The children were born with abnormally developed lungs, gastrointestinal and urinary systems, skin, skull, bones and muscles. In addition, all had cutis laxa, an inherited connective tissue disorder that causes skin to hang loosely from the body. Three of the patients died from respiratory failure before age 2.
Details about the discovery of the mutation, found by researchers from Washington University School of Medicine in St. Louis, McGill University, New York University Langone Medical Center and collaborating institutions, are published in the Oct. 15 online edition of the American Journal of Human Genetics.
Elaine C. Davis, Ph.D., senior author and associate professor of anatomy and cell biology at McGill University in Montreal, Canada, compared various tissues from a mouse genetically engineered to be missing a form of the LTBP4 gene with skin tissue samples from one of the children. She found remarkable similarities. The mouse, provided by Daniel Rifkin, M.D., the Charles Aden Poindexter Professor of Medicine and professor of cell biology at NYU Langone Medical Center, showed similar connective tissue alterations by electron microscopy as the patient. The child had cutis laxa, lethal pulmonary complications and gastrointestinal and urinary disease.
Based on these observations, researchers in the laboratory of Zsolt Urban, Ph.D., a pediatric geneticist at Washington University School of Medicine, sequenced the LTBP4 gene in the four children and confirmed they had mutations. He determined that the patients were the first described to show severe symptoms of a novel syndrome, which the researchers have named Urban-Rifkin-Davis Syndrome.
The findings have potential implications for newborns with underdeveloped lungs as well as older patients with severe lung diseases, including COPD, says Urban, first author of the paper.
“Many newborns commonly have breathing difficulties,” Urban says. “Part of the problem is that the lung is not developed properly, especially the alveoli, the tiny sacs at the end of the smallest airways that serve as a place for oxygen uptake and gas exchange. This finding helped us identify a gene essential for the development of alveoli and potentially provide a target for intervention in premature babies.”
Urban says potential treatments could include introducing the protein product of the LTBP4 gene to the newborn or using existing drugs that can moderate transforming growth factor beta (TGFß), which is overactivated in the tissues of these children. The drug losartan, now in trials for treating Marfan syndrome, another connective tissue disorder, has been shown to limit TGFß and merits further research as a possible treatment.
The researchers now are broadening their research into the new syndrome among other patients with cutis laxa. Urban, assistant professor of pediatrics, of medicine and of genetics at Washington University School of Medicine, heads the International Center for the Study of Cutis Laxa at St. Louis Children’s Hospital.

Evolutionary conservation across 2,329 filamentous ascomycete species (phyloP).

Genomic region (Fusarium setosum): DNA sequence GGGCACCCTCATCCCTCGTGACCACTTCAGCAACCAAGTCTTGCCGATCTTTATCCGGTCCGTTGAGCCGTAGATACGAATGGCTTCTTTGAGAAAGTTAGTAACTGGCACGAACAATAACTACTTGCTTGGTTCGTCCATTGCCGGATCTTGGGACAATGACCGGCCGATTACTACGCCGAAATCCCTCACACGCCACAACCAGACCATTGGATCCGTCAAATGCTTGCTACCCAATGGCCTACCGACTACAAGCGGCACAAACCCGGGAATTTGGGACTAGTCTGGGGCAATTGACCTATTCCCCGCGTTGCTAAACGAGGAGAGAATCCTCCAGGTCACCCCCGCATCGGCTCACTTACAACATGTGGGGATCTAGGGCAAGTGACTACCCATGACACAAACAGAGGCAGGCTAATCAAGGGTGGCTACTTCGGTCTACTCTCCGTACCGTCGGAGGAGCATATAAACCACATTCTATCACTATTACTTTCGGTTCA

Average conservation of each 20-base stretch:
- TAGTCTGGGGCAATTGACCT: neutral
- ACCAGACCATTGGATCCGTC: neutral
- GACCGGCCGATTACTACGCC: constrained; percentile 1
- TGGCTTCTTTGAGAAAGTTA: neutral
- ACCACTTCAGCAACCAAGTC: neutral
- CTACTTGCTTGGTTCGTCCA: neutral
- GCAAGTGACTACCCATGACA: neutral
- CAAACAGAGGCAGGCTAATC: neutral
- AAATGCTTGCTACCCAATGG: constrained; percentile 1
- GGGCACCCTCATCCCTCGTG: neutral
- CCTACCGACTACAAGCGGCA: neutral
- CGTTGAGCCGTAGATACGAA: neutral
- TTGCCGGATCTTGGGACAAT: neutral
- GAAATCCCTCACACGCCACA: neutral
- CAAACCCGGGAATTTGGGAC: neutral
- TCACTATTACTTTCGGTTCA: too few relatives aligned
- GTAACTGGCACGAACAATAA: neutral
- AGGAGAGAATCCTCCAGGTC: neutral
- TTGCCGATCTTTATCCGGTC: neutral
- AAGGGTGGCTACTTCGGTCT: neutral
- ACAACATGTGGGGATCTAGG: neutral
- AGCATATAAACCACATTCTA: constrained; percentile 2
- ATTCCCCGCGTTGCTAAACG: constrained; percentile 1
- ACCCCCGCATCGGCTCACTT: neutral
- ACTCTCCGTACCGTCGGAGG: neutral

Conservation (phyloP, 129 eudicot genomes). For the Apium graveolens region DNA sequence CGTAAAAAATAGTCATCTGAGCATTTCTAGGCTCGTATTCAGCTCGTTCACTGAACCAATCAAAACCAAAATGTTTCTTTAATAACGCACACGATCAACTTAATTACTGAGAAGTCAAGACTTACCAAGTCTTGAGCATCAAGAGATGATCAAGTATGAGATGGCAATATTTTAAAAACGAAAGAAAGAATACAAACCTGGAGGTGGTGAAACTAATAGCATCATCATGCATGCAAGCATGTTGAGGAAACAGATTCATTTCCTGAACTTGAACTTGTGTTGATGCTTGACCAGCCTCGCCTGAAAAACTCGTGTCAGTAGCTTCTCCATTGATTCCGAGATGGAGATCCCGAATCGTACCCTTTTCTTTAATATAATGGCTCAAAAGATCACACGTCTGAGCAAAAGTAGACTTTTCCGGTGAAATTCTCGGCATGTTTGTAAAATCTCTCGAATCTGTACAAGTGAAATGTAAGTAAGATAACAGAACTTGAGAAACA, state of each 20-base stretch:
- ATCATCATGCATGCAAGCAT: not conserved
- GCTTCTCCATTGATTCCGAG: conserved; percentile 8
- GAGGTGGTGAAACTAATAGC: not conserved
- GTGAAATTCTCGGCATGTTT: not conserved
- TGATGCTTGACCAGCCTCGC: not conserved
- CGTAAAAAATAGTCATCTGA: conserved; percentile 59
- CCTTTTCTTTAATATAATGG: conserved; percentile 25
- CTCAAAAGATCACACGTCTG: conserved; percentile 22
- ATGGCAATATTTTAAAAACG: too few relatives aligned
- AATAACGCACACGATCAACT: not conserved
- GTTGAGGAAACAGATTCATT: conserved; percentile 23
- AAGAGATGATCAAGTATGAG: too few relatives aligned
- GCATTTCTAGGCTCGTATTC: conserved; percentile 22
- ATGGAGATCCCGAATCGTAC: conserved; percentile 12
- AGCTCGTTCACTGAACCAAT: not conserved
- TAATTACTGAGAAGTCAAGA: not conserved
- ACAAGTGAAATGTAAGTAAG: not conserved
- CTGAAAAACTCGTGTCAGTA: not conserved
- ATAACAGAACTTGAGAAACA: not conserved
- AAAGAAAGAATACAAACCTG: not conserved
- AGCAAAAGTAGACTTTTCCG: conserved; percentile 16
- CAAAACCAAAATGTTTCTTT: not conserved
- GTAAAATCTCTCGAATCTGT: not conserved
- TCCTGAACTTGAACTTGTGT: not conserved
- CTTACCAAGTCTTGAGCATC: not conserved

“We are finding that about 70 percent of cutis laxa patients with pulmonary, gastrointestinal and urinary problems have Urban-Rifkin-Davis Syndrome,” Urban says. “Now we will look at what percentage of cutis laxa patients with only pulmonary problems have the mutation.”
Early developmental problems that are not detectable in childhood may predispose a person to age-related disease such as COPD, Urban says. Urban and colleagues are also testing samples collected from patients with COPD for LTBP4 mutations. When lungs are damaged with COPD, alveoli lose their elastic quality, and the walls between them are destroyed as they become thick and inflamed.
“Patients who may have a slightly reduced activity of LTBP4 might be more susceptible to chronic lung diseases later in life,” Urban says. “Identifying genes that are central for the formation of alveoli may help us devise ways to regenerate alveoli in patients with COPD.”
Urban Z, Hucthagowder V, Schürmann N, Todorovic V, Zilberberg L, Chio J, Sens C, Brown C, Clark R, Holland K, Marble M, Sakai L, Dabovic B, Rifkin D, Davis EC. Mutations in LTBP4 cause a syndrome of impaired pulmonary, gastrointestinal, genitourinary, musculoskeletal and dermal development. American Journal of Human Genetics. Advance online publication Oct. 15, 2009.
This study was funded in part by the National Institutes of Health, March of Dimes, Phillip Morris USA Inc. and the Canadian Institutes of Health Research.
Washington University School of Medicine’s 2,100 employed and volunteer faculty physicians also are the medical staff of Barnes-Jewish and St. Louis Children’s hospitals. The School of Medicine is one of the leading medical research, teaching and patient care institutions in the nation, currently ranked third in the nation by U.S. News & World Report. Through its affiliations with Barnes-Jewish and St. Louis Children’s hospitals, the School of Medicine is linked to BJC HealthCare.